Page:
Bleeding in carriers of Hemophilia
ABSTRACT A wide range of factor VIII and IX levels is observed in heterozygous carriers of hemophilia as well as in noncarriers. In female carriers, extreme lyonization may lead to low clotting factor levels. We studied the effect of heterozygous hemophilia carriership on the occurrence of bleeding symptoms. A postal survey was performed among most of the women who were tested for carriership of hemophilia in the Netherlands before 2001. The questionnaire included items on personal characteristics, characteristics of hemophilia in the affected family members, and carrier testing and history of bleeding problems such as bleeding after tooth extraction, bleeding after tonsillectomy, and other operations. Information on clotting factor levels was obtained from the hospital charts. Logistic regression was used to assess the relation of carrier status and clotting factor levels with the occurrence of hemorrhagic events. In 2004, 766 questionnaires were sent, and 546 women responded (80%). Of these, 274 were carriers of hemophilia A or B. The median clotting factor level of carriers was 0.60 IU/mL (range, 0.05-2.19 IU/mL) compared with 1.02 IU/mL (range, 0.45-3.28 IU/mL) in noncarriers. Clotting factor levels from 0.60 to 0.05 IU/mL were increasingly associated with prolonged bleeding from small wounds and prolonged bleeding after tooth extraction, tonsillectomy, and operations. Carriers of hemophilia bleed more than other women, especially after medical interventions. Our findings suggest that not only clotting factor levels at the extreme of the distribution, resembling mild hemophilia, but also mildly reduced clotting factor levels between 0.41 and 0.60 IU/mL are associated with bleeding.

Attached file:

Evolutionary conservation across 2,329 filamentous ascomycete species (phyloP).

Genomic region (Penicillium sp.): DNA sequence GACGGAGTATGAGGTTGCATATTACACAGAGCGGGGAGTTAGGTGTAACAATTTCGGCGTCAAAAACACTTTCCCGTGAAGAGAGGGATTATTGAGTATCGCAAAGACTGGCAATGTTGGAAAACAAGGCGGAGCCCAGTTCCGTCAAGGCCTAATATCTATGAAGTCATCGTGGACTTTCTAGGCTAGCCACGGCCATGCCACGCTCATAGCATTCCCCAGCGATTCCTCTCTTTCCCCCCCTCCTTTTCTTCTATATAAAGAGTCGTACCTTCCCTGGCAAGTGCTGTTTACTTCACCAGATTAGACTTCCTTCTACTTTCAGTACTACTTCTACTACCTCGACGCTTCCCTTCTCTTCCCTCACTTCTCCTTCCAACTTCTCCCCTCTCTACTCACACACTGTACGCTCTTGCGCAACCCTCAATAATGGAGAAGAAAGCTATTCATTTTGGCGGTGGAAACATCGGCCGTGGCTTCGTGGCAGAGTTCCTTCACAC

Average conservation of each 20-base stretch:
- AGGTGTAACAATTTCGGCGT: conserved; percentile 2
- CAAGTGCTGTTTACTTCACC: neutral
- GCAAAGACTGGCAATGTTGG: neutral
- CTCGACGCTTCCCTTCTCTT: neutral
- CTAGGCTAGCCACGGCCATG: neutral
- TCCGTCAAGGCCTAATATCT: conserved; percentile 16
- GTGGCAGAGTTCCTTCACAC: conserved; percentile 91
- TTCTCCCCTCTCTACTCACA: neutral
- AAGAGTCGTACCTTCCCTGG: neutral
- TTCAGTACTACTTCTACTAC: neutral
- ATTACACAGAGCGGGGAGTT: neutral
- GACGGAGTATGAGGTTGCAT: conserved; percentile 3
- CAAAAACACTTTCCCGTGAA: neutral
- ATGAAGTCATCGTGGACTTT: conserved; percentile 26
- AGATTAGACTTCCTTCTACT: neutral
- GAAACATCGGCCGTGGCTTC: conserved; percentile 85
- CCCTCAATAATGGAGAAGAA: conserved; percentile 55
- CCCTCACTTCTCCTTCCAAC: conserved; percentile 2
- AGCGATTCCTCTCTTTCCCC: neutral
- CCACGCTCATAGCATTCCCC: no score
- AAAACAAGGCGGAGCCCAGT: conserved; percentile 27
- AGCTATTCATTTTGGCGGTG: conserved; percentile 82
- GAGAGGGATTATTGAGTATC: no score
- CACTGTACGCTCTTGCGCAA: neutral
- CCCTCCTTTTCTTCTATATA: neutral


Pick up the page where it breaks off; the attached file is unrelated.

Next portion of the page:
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- "It’s defined prolonged bleeding after tooth extraction, when it lasts more than three hours after surgery (26). In a patient with disorders of hemostasis, even a routine dental treatment such as a tooth extraction, can cause life-threatening situations (27). "
ABSTRACT: The hemostasis alterations, either congenital or hereditary origin, and acquired, are circumstances that hinder oral care to patients who suffer them and also generates in the professional who has to attend, high stress. Bleeding control once established and dental treatment planning, both in the aspect of preparation, as the realization of the odonto-stomatological therapeutic, has suffered updates that do need to remember certain aspects of the care of these patients. But we must not forget that the hematologist or internist who controls the patient’s medical condition, is a cornerstone for the planning and implementation of treatment plans. We must also remember that, in certain circumstances, treatment should be performed in a hospital setting. In this review, we aim to provide the odonto-stomatologist guidance on how to address the problem and provide simple and updated guidelines to apply in the treatment of these people. Key words:Hemostasis disorder, oral care protocols, haemorrhagic and thrombotic disorders, haemophilia, von willebrand disease, desmopressin, purple, thrombocytopenia, thrombocytopathies.Medicina oral, patologia oral y cirugia bucal 10/2013; 19(3). DOI:10.4317/medoral.19560 · 1.10 Impact Factor